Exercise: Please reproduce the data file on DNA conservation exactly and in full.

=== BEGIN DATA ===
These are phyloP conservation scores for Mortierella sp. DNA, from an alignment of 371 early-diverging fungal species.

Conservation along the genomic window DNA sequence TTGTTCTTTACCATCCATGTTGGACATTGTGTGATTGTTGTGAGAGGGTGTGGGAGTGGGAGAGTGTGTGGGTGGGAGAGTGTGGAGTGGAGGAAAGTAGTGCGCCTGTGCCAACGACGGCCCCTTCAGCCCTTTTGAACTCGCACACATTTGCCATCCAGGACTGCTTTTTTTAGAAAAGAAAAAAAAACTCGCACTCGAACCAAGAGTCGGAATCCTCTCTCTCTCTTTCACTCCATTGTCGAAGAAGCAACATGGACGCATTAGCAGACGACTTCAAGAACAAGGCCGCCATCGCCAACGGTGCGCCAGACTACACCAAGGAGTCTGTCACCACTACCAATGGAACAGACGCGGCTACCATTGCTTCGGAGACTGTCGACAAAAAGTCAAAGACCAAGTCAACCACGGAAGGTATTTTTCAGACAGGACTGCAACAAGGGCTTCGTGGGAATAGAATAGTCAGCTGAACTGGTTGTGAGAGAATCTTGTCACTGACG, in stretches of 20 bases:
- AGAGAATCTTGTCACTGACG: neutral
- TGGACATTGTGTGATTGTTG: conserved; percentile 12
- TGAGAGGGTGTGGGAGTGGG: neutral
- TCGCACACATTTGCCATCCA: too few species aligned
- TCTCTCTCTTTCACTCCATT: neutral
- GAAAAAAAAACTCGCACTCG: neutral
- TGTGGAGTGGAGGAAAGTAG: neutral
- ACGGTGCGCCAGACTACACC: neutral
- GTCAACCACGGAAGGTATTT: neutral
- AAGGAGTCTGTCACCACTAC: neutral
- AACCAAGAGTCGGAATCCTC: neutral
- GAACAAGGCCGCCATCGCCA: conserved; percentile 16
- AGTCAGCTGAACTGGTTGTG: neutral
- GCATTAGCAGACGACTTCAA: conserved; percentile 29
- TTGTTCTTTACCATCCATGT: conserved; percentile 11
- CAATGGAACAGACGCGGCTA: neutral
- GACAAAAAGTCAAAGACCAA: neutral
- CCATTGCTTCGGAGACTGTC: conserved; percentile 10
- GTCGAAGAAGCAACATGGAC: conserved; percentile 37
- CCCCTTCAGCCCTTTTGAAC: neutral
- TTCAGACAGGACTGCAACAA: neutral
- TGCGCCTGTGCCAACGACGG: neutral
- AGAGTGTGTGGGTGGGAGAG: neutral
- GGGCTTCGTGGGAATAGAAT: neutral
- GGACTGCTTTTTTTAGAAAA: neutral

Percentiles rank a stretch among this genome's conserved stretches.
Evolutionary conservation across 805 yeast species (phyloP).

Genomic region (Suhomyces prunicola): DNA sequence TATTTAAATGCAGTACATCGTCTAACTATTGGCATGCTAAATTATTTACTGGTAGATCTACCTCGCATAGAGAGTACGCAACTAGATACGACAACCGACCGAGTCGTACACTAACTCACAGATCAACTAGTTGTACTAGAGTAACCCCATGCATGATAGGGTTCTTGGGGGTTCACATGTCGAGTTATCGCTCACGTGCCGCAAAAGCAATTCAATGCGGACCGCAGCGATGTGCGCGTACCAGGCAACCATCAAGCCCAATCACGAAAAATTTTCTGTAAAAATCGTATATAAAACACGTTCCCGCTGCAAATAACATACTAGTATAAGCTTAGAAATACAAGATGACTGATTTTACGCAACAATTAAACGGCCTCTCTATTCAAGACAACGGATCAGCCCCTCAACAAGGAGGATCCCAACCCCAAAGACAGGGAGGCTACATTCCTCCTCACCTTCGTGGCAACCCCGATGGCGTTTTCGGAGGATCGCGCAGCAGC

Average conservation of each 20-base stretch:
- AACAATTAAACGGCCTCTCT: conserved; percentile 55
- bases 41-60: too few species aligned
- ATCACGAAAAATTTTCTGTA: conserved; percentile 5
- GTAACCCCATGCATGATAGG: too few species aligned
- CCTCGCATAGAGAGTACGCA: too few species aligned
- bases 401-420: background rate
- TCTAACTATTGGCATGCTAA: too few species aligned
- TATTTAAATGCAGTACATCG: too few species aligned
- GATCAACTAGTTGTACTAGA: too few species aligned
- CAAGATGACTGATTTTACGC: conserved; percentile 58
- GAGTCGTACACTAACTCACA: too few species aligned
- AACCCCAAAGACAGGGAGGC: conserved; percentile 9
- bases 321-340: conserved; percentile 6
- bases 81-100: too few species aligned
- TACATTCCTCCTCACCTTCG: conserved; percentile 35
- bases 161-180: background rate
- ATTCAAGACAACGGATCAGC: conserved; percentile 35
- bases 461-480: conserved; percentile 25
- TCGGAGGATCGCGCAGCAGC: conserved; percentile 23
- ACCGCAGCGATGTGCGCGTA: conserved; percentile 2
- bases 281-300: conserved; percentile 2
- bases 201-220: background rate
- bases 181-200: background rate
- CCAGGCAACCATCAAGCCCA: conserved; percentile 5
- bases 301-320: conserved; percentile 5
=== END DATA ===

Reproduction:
These are phyloP conservation scores for Mortierella sp. DNA, from an alignment of 371 early-diverging fungal species.

Conservation along the genomic window DNA sequence TTGTTCTTTACCATCCATGTTGGACATTGTGTGATTGTTGTGAGAGGGTGTGGGAGTGGGAGAGTGTGTGGGTGGGAGAGTGTGGAGTGGAGGAAAGTAGTGCGCCTGTGCCAACGACGGCCCCTTCAGCCCTTTTGAACTCGCACACATTTGCCATCCAGGACTGCTTTTTTTAGAAAAGAAAAAAAAACTCGCACTCGAACCAAGAGTCGGAATCCTCTCTCTCTCTTTCACTCCATTGTCGAAGAAGCAACATGGACGCATTAGCAGACGACTTCAAGAACAAGGCCGCCATCGCCAACGGTGCGCCAGACTACACCAAGGAGTCTGTCACCACTACCAATGGAACAGACGCGGCTACCATTGCTTCGGAGACTGTCGACAAAAAGTCAAAGACCAAGTCAACCACGGAAGGTATTTTTCAGACAGGACTGCAACAAGGGCTTCGTGGGAATAGAATAGTCAGCTGAACTGGTTGTGAGAGAATCTTGTCACTGACG, in stretches of 20 bases:
- AGAGAATCTTGTCACTGACG: neutral
- TGGACATTGTGTGATTGTTG: conserved; percentile 12
- TGAGAGGGTGTGGGAGTGGG: neutral
- TCGCACACATTTGCCATCCA: too few species aligned
- TCTCTCTCTTTCACTCCATT: neutral
- GAAAAAAAAACTCGCACTCG: neutral
- TGTGGAGTGGAGGAAAGTAG: neutral
- ACGGTGCGCCAGACTACACC: neutral
- GTCAACCACGGAAGGTATTT: neutral
- AAGGAGTCTGTCACCACTAC: neutral
- AACCAAGAGTCGGAATCCTC: neutral
- GAACAAGGCCGCCATCGCCA: conserved; percentile 16
- AGTCAGCTGAACTGGTTGTG: neutral
- GCATTAGCAGACGACTTCAA: conserved; percentile 29
- TTGTTCTTTACCATCCATGT: conserved; percentile 11
- CAATGGAACAGACGCGGCTA: neutral
- GACAAAAAGTCAAAGACCAA: neutral
- CCATTGCTTCGGAGACTGTC: conserved; percentile 10
- GTCGAAGAAGCAACATGGAC: conserved; percentile 37
- CCCCTTCAGCCCTTTTGAAC: neutral
- TTCAGACAGGACTGCAACAA: neutral
- TGCGCCTGTGCCAACGACGG: neutral
- AGAGTGTGTGGGTGGGAGAG: neutral
- GGGCTTCGTGGGAATAGAAT: neutral
- GGACTGCTTTTTTTAGAAAA: neutral

Percentiles rank a stretch among this genome's conserved stretches.
Evolutionary conservation across 805 yeast species (phyloP).

Genomic region (Suhomyces prunicola): DNA sequence TATTTAAATGCAGTACATCGTCTAACTATTGGCATGCTAAATTATTTACTGGTAGATCTACCTCGCATAGAGAGTACGCAACTAGATACGACAACCGACCGAGTCGTACACTAACTCACAGATCAACTAGTTGTACTAGAGTAACCCCATGCATGATAGGGTTCTTGGGGGTTCACATGTCGAGTTATCGCTCACGTGCCGCAAAAGCAATTCAATGCGGACCGCAGCGATGTGCGCGTACCAGGCAACCATCAAGCCCAATCACGAAAAATTTTCTGTAAAAATCGTATATAAAACACGTTCCCGCTGCAAATAACATACTAGTATAAGCTTAGAAATACAAGATGACTGATTTTACGCAACAATTAAACGGCCTCTCTATTCAAGACAACGGATCAGCCCCTCAACAAGGAGGATCCCAACCCCAAAGACAGGGAGGCTACATTCCTCCTCACCTTCGTGGCAACCCCGATGGCGTTTTCGGAGGATCGCGCAGCAGC

Average conservation of each 20-base stretch:
- AACAATTAAACGGCCTCTCT: conserved; percentile 55
- bases 41-60: too few species aligned
- ATCACGAAAAATTTTCTGTA: conserved; percentile 5
- GTAACCCCATGCATGATAGG: too few species aligned
- CCTCGCATAGAGAGTACGCA: too few species aligned
- bases 401-420: background rate
- TCTAACTATTGGCATGCTAA: too few species aligned
- TATTTAAATGCAGTACATCG: too few species aligned
- GATCAACTAGTTGTACTAGA: too few species aligned
- CAAGATGACTGATTTTACGC: conserved; percentile 58
- GAGTCGTACACTAACTCACA: too few species aligned
- AACCCCAAAGACAGGGAGGC: conserved; percentile 9
- bases 321-340: conserved; percentile 6
- bases 81-100: too few species aligned
- TACATTCCTCCTCACCTTCG: conserved; percentile 35
- bases 161-180: background rate
- ATTCAAGACAACGGATCAGC: conserved; percentile 35
- bases 461-480: conserved; percentile 25
- TCGGAGGATCGCGCAGCAGC: conserved; percentile 23
- ACCGCAGCGATGTGCGCGTA: conserved; percentile 2
- bases 281-300: conserved; percentile 2
- bases 201-220: background rate
- bases 181-200: background rate
- CCAGGCAACCATCAAGCCCA: conserved; percentile 5
- bases 301-320: conserved; percentile 5